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  • Writer's pictureMiriam Diaz-Gilbert

How Rescuing and Running With Books Has Expanded My Book Collection

Updated: Jun 8, 2022

Rescued Reader's Digest condensed books from 1953 - 2011

I Cannot Live Without Books

Thomas Jefferson wrote, “I cannot live without books.” My sentiments exactly and I would add

“…and running.” I love books so much that I rescue them from people’s curbside trash during my training runs. I have literally run home with books. One day during a long training run, I stumbled upon nine hardcover Children’s Classic books, published between 1950 and 1956, in mint condition. They were in a box with other books on the side of the road. I piled and cradled them in my arms and walked a mile to my home. I drove back and piled more books in my mini-van.

Collection of rescued Children's Classic books

Running With Books

My encounter with rescuing and collecting books abandoned on the side of the road began one summer day in 2008. With about two miles left in my training run, I came across a huge box labeled “free books.” My running feet came to a screeching halt and my eyes nearly came out of my sockets in disbelief. The box was brimming with Reader’s Digest condensed books. They looked brand new. I knocked on the homeowner’s door to ask if I could take them all. She said absolutely. I let her know I would come back later to pick them up in my car. When I returned a few hours later to load up my mini-van, she had another box with more Reader’s Digest books for me. I took home 28 books. They were her father’s books. He never read one book!

A couple of years later during a training run, I came across two boxes filled with books. I could hardly believe my eyes – more Reader’s Digest condensed books! I ran home as fast as I could, climbed in my car, and raced back to load the trunk of my car. Today, a total of 54 rescued Reader’s Digest condensed books, from 1954 – 1992, line an entire bookcase of their own in my living room.

Literally running with a couple of books I found in curbside trash.

Last summer during another training run my husband and I ran into hundreds of “free books” on the curb of a spacious lawn. My less than enthusiastic husband is thinking, “Please, no more books. We have no room for them.” I was in heaven! I plucked a few books. My husband followed and together we ran home with books in hand. We then jumped in the car, drove back, and rescued a total of 54 books. The books include a brand new, and almost complete set of the Zohar, a 23-volume set of books dedicated to Jewish mysticism, and understanding the universe, the secrets of the Bible, and life. The set, published in 2003, is missing book 3 and book 6. All but two of the books are still wrapped in cellophane. They have never been read. One day I will read them all. As one who teaches theology/religious studies, this first ever, unabridged English translation of the Zohar certainly enhances my library of theology books.

I Am a Bibliophile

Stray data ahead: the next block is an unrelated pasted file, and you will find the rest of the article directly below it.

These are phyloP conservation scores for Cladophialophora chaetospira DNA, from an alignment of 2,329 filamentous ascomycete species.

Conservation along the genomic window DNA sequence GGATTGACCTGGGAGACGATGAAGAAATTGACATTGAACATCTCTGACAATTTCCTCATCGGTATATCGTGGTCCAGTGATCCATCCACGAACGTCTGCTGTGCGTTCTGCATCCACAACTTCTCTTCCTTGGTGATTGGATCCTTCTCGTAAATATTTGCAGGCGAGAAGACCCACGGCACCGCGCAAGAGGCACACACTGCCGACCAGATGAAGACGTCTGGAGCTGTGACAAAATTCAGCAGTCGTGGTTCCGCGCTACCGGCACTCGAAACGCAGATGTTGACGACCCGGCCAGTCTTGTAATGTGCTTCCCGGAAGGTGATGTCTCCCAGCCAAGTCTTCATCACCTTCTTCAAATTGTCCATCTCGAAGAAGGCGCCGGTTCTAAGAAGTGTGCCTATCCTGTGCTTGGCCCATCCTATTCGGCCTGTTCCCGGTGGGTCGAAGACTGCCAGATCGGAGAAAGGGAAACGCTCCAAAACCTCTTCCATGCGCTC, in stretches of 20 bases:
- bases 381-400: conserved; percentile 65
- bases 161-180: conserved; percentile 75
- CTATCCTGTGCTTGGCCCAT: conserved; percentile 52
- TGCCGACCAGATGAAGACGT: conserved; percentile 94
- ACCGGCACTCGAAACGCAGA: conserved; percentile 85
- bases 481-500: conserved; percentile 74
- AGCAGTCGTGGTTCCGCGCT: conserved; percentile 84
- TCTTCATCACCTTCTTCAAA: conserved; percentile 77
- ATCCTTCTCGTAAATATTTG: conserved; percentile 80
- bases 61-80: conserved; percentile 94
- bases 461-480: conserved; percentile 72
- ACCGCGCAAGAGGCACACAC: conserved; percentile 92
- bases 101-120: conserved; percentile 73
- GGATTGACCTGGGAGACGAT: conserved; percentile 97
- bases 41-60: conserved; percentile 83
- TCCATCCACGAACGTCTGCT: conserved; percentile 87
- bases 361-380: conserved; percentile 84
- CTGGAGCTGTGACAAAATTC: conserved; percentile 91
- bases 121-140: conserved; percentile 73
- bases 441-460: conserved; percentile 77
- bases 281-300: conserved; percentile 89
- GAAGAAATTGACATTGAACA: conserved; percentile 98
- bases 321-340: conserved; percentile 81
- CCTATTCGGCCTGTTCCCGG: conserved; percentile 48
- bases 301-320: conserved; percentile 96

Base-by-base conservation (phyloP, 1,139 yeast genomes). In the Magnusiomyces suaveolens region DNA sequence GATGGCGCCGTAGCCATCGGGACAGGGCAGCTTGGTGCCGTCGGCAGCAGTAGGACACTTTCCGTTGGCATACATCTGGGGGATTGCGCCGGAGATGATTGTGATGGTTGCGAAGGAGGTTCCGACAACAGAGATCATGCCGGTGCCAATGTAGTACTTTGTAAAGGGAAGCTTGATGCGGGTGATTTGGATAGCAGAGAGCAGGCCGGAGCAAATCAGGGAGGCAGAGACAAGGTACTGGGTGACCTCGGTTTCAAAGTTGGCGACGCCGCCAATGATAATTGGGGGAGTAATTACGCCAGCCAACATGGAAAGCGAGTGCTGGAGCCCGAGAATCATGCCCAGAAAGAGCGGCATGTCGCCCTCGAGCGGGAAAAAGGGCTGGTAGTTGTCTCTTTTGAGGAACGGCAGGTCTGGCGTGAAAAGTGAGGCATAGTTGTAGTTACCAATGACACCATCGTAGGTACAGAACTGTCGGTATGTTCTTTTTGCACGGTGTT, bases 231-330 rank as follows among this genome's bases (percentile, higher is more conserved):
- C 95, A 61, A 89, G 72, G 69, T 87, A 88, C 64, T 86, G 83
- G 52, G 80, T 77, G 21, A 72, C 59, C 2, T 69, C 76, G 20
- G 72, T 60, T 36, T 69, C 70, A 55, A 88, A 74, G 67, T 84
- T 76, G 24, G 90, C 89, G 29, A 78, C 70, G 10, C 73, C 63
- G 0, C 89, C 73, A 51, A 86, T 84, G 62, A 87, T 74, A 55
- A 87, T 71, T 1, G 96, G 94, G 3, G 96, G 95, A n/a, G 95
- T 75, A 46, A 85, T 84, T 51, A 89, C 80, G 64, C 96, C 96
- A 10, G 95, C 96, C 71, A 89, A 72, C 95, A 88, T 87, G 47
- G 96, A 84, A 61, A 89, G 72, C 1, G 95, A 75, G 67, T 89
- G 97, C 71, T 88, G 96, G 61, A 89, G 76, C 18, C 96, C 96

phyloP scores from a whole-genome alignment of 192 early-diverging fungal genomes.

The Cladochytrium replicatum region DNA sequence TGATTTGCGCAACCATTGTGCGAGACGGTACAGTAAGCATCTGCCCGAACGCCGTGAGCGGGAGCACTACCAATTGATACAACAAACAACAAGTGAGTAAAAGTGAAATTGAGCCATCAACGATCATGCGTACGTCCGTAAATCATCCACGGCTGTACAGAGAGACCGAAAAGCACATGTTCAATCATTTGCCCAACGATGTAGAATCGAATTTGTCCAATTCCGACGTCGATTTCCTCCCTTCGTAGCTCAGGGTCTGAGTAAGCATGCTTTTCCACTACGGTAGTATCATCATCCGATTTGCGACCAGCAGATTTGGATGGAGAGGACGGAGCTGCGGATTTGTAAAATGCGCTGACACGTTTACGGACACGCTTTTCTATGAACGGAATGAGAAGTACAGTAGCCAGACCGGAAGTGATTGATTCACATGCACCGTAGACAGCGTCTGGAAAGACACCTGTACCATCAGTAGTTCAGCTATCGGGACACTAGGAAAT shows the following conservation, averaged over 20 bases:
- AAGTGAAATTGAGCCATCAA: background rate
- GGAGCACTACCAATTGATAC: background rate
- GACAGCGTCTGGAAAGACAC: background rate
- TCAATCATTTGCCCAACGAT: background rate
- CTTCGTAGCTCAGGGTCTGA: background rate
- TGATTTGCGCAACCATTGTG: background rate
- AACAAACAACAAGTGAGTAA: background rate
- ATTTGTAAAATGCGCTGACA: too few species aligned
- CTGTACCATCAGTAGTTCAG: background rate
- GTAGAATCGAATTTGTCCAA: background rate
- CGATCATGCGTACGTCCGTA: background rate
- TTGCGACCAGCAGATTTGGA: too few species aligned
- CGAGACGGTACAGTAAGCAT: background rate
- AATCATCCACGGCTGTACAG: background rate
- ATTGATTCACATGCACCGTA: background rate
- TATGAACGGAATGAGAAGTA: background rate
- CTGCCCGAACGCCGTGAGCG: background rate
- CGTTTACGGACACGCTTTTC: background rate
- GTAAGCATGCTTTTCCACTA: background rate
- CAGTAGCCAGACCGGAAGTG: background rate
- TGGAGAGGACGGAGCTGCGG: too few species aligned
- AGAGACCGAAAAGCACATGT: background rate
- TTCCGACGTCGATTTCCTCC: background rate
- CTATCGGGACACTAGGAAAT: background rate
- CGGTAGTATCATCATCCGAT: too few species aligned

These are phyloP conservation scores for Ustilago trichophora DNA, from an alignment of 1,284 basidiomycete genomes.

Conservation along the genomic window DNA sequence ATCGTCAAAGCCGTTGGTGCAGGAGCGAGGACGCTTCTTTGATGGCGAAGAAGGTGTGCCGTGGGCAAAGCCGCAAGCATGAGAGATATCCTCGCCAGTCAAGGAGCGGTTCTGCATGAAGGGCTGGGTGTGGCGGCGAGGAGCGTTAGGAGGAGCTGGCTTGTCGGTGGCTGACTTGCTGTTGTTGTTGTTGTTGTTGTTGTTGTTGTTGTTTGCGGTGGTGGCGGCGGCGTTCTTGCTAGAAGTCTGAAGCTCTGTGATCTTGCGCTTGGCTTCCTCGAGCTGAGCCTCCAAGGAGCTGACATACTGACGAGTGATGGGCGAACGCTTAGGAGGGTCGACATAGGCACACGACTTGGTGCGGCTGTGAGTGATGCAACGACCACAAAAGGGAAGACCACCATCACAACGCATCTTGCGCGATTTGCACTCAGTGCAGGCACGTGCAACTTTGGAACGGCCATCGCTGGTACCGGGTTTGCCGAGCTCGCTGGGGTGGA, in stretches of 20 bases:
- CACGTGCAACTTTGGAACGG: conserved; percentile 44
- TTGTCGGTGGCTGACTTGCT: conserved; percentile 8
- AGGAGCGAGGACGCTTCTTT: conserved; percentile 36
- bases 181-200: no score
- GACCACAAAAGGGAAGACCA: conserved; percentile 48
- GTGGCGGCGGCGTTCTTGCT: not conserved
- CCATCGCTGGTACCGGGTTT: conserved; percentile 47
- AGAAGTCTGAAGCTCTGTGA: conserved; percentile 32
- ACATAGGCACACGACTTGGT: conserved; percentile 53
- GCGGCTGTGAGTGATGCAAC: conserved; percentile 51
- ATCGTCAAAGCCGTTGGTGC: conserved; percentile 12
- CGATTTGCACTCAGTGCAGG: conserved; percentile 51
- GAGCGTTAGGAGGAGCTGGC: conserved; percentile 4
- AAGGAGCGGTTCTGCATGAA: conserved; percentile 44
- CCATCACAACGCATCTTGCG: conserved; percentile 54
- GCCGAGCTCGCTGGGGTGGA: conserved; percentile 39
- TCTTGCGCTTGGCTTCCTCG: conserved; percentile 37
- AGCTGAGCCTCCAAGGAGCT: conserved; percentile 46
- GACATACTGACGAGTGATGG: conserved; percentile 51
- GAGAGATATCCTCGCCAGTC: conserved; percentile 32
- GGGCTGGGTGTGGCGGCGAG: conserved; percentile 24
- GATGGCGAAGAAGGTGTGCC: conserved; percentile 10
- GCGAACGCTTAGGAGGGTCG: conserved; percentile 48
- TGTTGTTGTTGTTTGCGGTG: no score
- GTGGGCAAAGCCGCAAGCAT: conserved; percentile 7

I have a hard time parting with books. I still have my 1969 copy of Paul Gallico’s sentimental The Snow Goose, required reading in sixth grade. I have my 1965 paperback copy of Claude Brown’s Manchild in the Promised Land, required summer reading in seventh grade. The first used book I ever bought is a 1952, revised standard edition of The Holy Bible. I paid fifty cents. I bought it while in college at the library’s used book sale. Because of my love for books, my husband gave me Nicolas Basbanes’ A Gentle Madness, a Valentine's Day gift in 1995. It’s a fascinating book about bibliophiles through out the centuries and their impulse to collect books. I, too, am a bibliophile.

The oldest book in my collection of rescued books is Chronicles of England, France, and Spain, published in 1880. I have The Works of Shakespeare: Comedies – the pictorial edition published in 1900. I have a 1943 edition of A Tree Grows in Brooklyn, one of my favorite books. An inscription in a 1958 copy of Doctor Zhivago reads: "Christmas 1958 for Daddy with love, Mimi & John." I smiled when I read this. My nickname is Mim and my husband is Jon. In volume three of a 1958 Reader’s Digest condensed book, I found dried rose petals and a handwritten note in a small envelope from a florist. The stork and baby notecard reads, "Love your husband." The dry roses, note and envelope addressed to the new mom at a local hospital remain tucked between pages 222 and 223 of Rough Road Home.

In his 1998 memoir,The Books in My Life, British writer Colin Wilson shares that he has 20,000 books in his home. I found a signed copy of this book at a used book sale at our local library in 2011. I paid a dollar. After reading Wilson’s book, I counted the books in my house. I counted 217 books in the bedroom, 206 in the living room, and 234 in our reading room/tiny library. Today, our small abode is home to almost 1,000 books, including my own book, English for Pharmacy Writing and Oral Communication, published in 2008.

Rescue Books and Give Them a New Home

I love everything about books. I love the smell of old and new books and turning the pages. I like to buy books. I enjoy reading and reviewing books. I love spending hours at book festivals. I enjoy meeting authors, buying their books, and adding their signed books to my collection. I appreciate what it takes to write a book. And I love running with books! But most of all, I love rescuing books of any kind from the side of the road, people’s trash, and from boxes that invite you to give them new life and a new home. As Marcus Tullius Cicero once wrote, "A home without books is a body without soul."

Copyright 2018

This article was originally published in Huffington Post on June 10, 2016. Since then I have rescued more Reader's Digest condensed books. I now have a collection of 96 books from

1953 - 2011, and 1, 200 plus books in our home.

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